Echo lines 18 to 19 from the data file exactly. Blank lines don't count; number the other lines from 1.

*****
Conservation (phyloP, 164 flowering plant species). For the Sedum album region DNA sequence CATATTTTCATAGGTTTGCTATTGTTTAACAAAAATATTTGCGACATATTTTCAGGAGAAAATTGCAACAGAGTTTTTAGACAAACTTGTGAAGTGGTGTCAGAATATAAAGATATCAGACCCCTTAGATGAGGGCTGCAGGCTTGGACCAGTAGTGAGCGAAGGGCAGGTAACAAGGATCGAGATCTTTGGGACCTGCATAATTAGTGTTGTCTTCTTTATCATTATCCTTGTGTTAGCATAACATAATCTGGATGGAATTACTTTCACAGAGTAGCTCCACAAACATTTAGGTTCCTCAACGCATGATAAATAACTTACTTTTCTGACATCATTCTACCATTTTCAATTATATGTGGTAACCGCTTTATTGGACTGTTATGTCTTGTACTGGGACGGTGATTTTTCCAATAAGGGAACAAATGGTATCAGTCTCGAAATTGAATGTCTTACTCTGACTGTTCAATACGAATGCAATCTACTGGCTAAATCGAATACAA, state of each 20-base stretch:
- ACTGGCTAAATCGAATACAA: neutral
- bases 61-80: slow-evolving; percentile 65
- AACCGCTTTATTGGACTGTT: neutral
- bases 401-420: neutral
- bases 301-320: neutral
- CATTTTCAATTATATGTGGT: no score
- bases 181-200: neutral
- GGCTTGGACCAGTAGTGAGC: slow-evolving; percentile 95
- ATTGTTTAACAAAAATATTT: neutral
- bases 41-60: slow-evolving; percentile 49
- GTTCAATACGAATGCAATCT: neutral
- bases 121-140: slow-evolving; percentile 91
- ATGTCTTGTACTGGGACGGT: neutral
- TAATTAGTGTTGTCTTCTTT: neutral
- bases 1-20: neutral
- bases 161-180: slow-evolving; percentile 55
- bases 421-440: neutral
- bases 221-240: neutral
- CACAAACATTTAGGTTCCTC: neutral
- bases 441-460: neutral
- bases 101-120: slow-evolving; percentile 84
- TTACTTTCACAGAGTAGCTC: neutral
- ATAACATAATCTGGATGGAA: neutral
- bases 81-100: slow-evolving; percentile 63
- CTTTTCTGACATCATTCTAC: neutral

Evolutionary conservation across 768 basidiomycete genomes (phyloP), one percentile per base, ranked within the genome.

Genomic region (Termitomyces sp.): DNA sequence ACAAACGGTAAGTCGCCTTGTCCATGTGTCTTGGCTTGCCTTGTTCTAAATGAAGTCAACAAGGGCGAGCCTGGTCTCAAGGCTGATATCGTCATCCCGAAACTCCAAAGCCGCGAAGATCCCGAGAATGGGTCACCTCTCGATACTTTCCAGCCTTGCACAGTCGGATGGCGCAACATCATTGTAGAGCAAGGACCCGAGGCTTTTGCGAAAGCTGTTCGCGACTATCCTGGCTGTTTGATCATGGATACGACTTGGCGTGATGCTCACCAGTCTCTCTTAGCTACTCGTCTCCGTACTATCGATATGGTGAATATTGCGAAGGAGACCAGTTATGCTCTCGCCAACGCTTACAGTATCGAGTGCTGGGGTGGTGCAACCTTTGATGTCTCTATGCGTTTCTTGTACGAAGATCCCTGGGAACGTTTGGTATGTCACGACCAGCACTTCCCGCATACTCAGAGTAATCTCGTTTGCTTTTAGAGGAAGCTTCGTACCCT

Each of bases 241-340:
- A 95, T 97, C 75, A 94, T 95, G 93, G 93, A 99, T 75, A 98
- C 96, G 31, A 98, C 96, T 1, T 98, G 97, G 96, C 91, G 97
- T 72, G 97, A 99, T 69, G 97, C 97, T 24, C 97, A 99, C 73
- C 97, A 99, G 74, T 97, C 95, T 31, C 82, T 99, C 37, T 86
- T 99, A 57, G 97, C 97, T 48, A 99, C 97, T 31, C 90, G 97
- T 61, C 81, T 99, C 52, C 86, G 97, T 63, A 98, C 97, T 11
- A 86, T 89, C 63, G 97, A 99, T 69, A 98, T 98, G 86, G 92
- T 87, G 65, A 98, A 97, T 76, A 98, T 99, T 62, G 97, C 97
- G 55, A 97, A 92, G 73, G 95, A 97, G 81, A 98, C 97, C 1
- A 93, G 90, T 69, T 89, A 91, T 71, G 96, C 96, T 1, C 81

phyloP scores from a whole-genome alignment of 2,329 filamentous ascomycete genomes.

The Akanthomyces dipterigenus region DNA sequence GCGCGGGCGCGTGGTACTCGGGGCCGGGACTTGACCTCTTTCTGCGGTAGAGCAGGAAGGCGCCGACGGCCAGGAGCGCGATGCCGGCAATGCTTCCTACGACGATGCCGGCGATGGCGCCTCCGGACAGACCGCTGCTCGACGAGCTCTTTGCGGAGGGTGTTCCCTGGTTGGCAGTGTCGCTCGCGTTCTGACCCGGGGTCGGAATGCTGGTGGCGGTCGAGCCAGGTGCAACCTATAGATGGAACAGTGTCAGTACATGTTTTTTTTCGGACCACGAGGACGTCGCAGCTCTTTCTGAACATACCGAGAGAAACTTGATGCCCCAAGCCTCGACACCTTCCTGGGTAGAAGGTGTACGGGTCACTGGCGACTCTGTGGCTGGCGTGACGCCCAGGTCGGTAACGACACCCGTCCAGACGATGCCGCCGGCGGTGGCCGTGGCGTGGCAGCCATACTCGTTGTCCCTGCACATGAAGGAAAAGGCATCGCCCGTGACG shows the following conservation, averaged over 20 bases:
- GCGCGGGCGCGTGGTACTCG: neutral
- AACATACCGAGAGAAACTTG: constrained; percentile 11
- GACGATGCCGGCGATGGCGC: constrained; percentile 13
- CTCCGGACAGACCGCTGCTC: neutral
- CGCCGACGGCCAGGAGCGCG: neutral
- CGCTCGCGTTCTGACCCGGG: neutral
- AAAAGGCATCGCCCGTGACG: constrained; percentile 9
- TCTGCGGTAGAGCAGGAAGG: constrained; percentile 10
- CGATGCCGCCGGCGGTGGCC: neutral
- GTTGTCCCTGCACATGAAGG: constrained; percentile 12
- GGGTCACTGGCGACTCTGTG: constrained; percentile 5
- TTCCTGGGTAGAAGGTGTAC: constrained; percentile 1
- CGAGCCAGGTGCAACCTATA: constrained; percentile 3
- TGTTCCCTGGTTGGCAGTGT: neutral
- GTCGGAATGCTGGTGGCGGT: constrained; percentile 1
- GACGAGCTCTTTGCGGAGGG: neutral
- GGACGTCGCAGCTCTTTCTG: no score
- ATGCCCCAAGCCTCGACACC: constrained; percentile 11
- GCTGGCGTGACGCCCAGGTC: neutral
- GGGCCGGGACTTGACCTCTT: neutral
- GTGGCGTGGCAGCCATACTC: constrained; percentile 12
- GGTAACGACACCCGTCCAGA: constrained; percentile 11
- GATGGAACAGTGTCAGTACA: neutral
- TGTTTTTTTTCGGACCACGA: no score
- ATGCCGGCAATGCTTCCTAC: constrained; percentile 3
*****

- bases 421-440: neutral
- bases 221-240: neutral